The first example of a learned construction is shown in (14a), with examples in (14b–e). This construction is defined by part-of-speech information and the lemma “be”, representing a relative clause with a passive verb. While this generalization covers multiple complementizers and modal verbs, it does not allow for multiple tenses within the verb phrase. It remains, however, a productive and schematic representation that covers a large number of linguistic expressions.

  1. (14)
    1. a. [Wh-Determiner] + [Modal] + “be” + [Past-Participle]

    2. b. that will be provided

    3. c. that can be played

    4. d. which will be presented

    5. e. that should be made

The second example, in (15a), again consists of parts-of-speech with a single high-frequency lemma, “to”. This represents an infinitive verb phrase with an object, which, as shown in (15d), can be generalized to any NP. One weakness with this representation, however, is that the determiner is often part of a noun phrase, so that this representation could be made more general by eliminating the [Determiner] from the construction. Of course, the whole point of a data-driven model such as this is that it builds representations from observed usage and not from intuitions about the most productive schema.

  1. (15)
    1. a. “to” + [Verb] + [Determiner] + [Noun]

    2. b. to bring an end

    3. c. to get an idea

    4. d. to use any NP

    5. e. to sell a product

A more item-specific example is shown in (16a), this time including a partially filled slot that is defined only by its semantic category of religion. In this case, the construction reflects the metaphor in which a religious organization takes on the characteristics of a physical body. What separates this as a construction, however, is that whereas literal statements about a body do not require a specific form (strengthen your body, heal your body, etc.), the interpretation here requires a prepositional phrase in which the type of body is specified (strengthen the body of the church, heal the body of Christ, etc.). An example of over-identification is shown in (16e), in which church is actually referring to a physical object and used as a reference point. Thus, this is not an example of this metaphoric construction, but rather is an over-generalization from the learned representation.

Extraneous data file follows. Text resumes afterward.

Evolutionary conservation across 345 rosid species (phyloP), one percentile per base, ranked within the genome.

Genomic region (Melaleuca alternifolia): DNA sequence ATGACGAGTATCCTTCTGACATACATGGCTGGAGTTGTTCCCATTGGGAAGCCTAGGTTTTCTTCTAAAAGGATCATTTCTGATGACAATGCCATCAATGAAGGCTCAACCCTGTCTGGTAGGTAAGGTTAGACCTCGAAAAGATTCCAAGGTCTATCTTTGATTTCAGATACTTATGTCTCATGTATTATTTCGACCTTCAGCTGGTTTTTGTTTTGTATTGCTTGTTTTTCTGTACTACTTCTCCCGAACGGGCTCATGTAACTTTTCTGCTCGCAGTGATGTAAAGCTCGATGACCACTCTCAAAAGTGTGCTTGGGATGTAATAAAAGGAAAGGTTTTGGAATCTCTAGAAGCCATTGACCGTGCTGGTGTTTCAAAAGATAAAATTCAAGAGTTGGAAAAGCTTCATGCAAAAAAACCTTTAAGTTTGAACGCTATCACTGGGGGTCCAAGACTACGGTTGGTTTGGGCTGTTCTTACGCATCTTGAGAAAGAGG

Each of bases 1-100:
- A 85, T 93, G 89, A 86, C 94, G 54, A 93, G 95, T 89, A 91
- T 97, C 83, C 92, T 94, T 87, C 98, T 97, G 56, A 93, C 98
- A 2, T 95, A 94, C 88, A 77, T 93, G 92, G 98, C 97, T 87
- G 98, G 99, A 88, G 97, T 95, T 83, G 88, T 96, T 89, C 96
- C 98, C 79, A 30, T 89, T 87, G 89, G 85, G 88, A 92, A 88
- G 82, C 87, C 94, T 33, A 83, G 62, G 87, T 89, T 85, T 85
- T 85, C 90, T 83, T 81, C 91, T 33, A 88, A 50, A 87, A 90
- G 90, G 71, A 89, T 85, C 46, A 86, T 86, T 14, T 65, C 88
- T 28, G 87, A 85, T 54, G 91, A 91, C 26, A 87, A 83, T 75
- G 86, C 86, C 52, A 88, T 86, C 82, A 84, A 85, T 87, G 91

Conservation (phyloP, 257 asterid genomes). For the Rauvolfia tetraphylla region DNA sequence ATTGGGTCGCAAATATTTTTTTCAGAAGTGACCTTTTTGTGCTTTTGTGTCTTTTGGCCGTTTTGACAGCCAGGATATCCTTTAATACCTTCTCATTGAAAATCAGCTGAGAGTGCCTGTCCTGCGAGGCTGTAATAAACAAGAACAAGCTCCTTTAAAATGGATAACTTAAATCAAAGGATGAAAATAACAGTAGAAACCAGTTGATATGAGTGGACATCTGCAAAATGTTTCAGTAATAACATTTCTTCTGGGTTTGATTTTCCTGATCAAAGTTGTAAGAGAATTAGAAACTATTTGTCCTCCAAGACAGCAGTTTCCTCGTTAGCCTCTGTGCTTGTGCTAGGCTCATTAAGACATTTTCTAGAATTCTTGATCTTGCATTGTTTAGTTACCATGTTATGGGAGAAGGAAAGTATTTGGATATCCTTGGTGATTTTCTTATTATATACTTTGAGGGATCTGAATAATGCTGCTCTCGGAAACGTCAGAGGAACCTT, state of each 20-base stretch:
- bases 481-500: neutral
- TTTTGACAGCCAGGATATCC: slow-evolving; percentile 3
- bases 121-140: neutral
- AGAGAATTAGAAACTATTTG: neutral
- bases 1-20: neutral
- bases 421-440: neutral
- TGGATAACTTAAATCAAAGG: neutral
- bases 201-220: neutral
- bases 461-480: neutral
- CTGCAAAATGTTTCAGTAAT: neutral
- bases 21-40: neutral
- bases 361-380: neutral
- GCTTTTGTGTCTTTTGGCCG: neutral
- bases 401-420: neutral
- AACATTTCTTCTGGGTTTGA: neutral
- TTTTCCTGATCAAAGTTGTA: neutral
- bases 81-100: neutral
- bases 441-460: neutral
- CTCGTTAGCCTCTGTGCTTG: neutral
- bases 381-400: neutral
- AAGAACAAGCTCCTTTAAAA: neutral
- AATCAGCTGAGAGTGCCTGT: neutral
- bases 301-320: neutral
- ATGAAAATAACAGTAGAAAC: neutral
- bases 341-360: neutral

1. (16)
    1. a. [Noun] + [Preposition] + [Determiner] + <religion>

    2. b. body of the church

    3. c. member of the church

    4. d. need in the church

    5. e. west of the church

A simple prepositional phrase construction is shown in (17a), involving spatial relations for a given location. This is a schematic construction that does not differentiate between different spatial relations and different types of locations. This does not, however, preclude the algorithm from learning more specific spatial phrases, which in fact it does. For example, more specific identified constructions include: “in” + NamedEntity; “in” + NP; “through” + NP. These are cases where more item-specific and more schematic constructions overlap.

  1. (17)
    1. a. [Preposition] + “the” + <location>

    2. b. on the site

    3. c. in the area

    4. d. into the city

    5. e. throughout the area

A specific verb phrase construction is shown in (18a), in which a movement verb has an infinitive verb as an object. In this case, the infinitive object shows the purpose of the movement, as in examples (18b–e). The object of the infinitive is not included in this construction, and specifying specific objects would result in a finer-grained analysis.

  1. (18)
    1. a. <move> + “to” + [Verb]

    2. b. go to buy

    3. c. come to learn

    4. d. travel to find

    5. e. walk to see

Finally, the example in (19a) shows an identified construction which contains incorrect boundaries. We would expect, given introspective analysis, that some semantic definition of the agent would follow “by”, but this is not the case. This illustrates one of the major difficulties of construction grammar induction: modeling a representation abstract enough to cover partially filled slots. In this case, the algorithm fails to find an adequately abstract representation for the agent, and thus a partially filled slot is not posited. The difficulty of finding a sufficiently general partially filled slot on the edges of the construction is that a large number of false positives are possible (e.g., the danger of adding unnecessary generalized slots to many constructions).

  1. (19)
    1. a. [Noun] + [Past-Participle] + “by”

    2. b. software developed by

    3. c. information given by

    4. d. article written by

    5. e. training provided by

An important attribute of construction grammars is that fully schematic and fully item-specific representations can co-exist. In other words, an abstract argument structure construction (e.g., the ditransitive) co-exists with separately represented instances of that construction (e.g., the idioms give me a hand and give me a break). One advantage of this model, then, is that such overlapping constructions of varying abstractness can be captured, so long as each instance itself qualifies as a construction. The point, then, is that this paradigm of grammar induction is not limited a priori to a single level of representation or a single level of abstraction.